In today’s market, there are a wide variety of USB and Thunderbolt docks available, each with their own strengths and weaknesses. 

As a general overview, USB-A docking stations, such as DisplayLink driven devices, work best for general office or home computing tasks. For more complex software such as graphic design or rendering programs, a Thunderbolt docking station can be more appropriate, as they are driven by the native graphics card of your computer. Lastly, USB docks that use Multi-Stream Transport (MST) fill the middle ground, as they are more affordable than higher end Thunderbolt docks, though less capable when it comes to high performance applications.

Let’s talk more about each of these docking station categories when it comes to compatibility and use-case.

Understanding compatibility

An overview of docking station technologies

DisplayLink docking stations use USB graphics software to drive the external displays. In a nutshell, video data is converted into USB data at the cost of additional software overhead. Therefore, while USB graphics are great for general office or productivity tasks, it is not recommended for more graphics intensive tasks.

One benefit of this technology is that it is less demanding on the laptop's graphics card than other video transmission techniques, as the software uses the main system CPU, and only needs to update moving pixels between frames. This makes DisplayLink docks a good option for laptops with integrated graphics cards.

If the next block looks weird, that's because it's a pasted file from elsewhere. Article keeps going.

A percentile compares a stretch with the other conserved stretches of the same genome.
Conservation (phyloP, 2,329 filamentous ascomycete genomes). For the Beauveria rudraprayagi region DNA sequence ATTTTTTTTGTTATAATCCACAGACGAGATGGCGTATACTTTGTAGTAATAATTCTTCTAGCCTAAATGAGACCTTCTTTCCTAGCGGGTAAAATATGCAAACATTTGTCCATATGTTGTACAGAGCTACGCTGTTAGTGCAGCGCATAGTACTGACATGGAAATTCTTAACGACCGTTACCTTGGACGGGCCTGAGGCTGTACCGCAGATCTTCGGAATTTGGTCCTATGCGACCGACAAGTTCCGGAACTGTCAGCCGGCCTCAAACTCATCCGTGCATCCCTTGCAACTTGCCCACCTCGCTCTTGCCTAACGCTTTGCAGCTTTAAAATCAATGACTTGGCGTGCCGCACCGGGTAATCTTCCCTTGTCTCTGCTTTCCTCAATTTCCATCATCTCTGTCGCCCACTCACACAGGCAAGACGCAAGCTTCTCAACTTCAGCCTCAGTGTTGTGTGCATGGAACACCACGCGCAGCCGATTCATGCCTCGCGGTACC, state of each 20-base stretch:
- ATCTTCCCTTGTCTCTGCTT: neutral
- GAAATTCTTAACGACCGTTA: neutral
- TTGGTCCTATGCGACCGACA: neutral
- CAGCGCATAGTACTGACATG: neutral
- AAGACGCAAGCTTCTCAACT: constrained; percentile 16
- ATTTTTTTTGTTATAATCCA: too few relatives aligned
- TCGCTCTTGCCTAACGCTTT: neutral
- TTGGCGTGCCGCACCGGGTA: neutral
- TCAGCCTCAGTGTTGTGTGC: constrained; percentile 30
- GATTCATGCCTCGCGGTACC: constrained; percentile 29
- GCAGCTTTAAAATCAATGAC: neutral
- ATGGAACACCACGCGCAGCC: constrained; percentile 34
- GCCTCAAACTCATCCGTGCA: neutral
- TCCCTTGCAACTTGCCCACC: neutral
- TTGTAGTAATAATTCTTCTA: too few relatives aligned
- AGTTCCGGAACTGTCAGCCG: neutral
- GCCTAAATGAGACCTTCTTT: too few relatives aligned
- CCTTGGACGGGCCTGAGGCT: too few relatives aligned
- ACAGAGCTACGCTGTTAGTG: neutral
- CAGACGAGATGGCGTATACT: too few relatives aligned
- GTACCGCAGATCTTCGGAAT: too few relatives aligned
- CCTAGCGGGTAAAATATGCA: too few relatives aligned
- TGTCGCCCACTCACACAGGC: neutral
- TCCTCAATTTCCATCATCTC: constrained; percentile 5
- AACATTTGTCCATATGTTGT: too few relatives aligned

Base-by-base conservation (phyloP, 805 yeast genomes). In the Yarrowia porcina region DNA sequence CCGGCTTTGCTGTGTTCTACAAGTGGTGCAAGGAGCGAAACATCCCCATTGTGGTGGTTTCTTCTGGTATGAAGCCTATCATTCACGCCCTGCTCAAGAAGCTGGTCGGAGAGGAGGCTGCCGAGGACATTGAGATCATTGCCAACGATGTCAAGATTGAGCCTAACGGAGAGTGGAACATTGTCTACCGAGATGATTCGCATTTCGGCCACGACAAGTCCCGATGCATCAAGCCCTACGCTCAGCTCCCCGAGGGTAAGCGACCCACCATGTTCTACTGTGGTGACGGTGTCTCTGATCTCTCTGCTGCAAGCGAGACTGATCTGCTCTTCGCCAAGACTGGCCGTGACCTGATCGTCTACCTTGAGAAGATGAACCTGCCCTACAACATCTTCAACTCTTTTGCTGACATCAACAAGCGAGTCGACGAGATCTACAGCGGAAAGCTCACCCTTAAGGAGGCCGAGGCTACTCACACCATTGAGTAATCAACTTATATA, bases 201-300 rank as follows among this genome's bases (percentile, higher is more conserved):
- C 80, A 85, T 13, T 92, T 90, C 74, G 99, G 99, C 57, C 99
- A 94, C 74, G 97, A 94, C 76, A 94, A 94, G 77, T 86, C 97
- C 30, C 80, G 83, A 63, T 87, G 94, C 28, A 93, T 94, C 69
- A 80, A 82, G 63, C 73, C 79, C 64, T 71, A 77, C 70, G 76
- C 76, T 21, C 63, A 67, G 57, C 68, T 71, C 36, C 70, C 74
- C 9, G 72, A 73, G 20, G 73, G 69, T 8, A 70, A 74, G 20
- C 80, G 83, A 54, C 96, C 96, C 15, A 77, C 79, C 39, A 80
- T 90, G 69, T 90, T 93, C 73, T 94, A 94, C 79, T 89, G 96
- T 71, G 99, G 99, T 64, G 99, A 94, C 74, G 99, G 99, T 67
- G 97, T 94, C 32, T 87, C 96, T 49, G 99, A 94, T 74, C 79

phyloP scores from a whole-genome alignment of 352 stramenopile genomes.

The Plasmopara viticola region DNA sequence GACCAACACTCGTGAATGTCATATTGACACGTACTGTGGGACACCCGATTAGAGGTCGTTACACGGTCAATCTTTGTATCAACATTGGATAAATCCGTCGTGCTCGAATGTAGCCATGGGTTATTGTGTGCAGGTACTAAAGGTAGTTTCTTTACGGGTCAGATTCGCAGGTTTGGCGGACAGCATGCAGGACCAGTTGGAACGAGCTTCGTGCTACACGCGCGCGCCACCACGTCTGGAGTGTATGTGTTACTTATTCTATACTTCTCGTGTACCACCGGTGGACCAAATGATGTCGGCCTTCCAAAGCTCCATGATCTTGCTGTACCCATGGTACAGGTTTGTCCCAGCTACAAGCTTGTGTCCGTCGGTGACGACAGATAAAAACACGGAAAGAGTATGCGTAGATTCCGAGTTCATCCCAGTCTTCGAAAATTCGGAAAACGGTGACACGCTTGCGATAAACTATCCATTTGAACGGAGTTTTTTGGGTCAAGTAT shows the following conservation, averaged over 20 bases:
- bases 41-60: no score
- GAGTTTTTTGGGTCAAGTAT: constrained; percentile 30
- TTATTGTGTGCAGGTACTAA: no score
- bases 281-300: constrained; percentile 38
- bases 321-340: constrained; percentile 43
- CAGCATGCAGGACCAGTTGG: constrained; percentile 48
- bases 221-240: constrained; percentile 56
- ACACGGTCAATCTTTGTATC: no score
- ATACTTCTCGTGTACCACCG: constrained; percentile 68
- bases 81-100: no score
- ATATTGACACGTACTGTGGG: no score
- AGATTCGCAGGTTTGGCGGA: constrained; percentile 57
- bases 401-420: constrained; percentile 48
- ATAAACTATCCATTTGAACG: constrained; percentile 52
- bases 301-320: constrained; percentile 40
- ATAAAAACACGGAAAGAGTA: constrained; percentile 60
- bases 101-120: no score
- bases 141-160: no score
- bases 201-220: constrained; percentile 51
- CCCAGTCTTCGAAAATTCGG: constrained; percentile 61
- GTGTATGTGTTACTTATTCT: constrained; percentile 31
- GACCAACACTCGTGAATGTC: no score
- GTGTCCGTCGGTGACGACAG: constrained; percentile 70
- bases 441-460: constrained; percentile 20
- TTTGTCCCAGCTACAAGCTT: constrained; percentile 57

Thunderbolt 4 and USB4 docking stations require a USB Type-C port that supports USB Power Delivery and Alt Mode to connect multiple devices to a laptop. These docks offer a number of advantages over other types of docking stations, including faster data transfer speeds, support for daisy chaining external Thunderbolt devices, and do not require any software installation.

It is important to note that since Thunderbolt docks require your computer to have a Thunderbolt controller, these docks require a Thunderbolt-capable USB-C port.

Our Thunderbolt and USB4 blog covers this in great detail.

MST (Multi-Stream Transport) docks also require an Alt Mode compatible Type-C port to transmit video signals from a laptop to multiple external displays.These docks are driverless, easy to use, and an affordable option for most laptops. However it is important to note that macOS does not currently support MST, and you will only be able to mirror displays with USB-C docks that use MST, not extend them.

More in-depth details on MST technology. Click here.
How does the dock connect to the host?

DisplayLink-based docking stations require either a rectangular USB 3.0 Type-A connector, or an oval Type-C (PD) port if the dock supports USB charging.

Thunderbolt and USB4 docking stations require a USB Type-C (DP Alt Mode compatible) or Thunderbolt Type-C port for full functionality. It is important to note that if you are using a Thunderbolt 4 dock, the Type-C port must also support Thunderbolt and not just USB.

For MST-based docking stations, they have similar requirements as the Thunderbolt and USB4 docks, but do not require the Type-C port to be Thunderbolt capable. MST docks can be more versatile when it comes to host connectivity as they only need a USB-C port with USB PD and DP Alt Mode support.

When do docks support laptop charging?

Laptop charging is a feature only available via a USB-C port that supports USB Power Delivery. Any dock with a USB-C connector (which includes Thunderbolt 4/USB4) that advertises Power Delivery support can charge a laptop at up to the advertised wattage.

For more information, please refer to our USB Power Delivery blog post.

How do I know if my laptop is compatible depending on the dock type?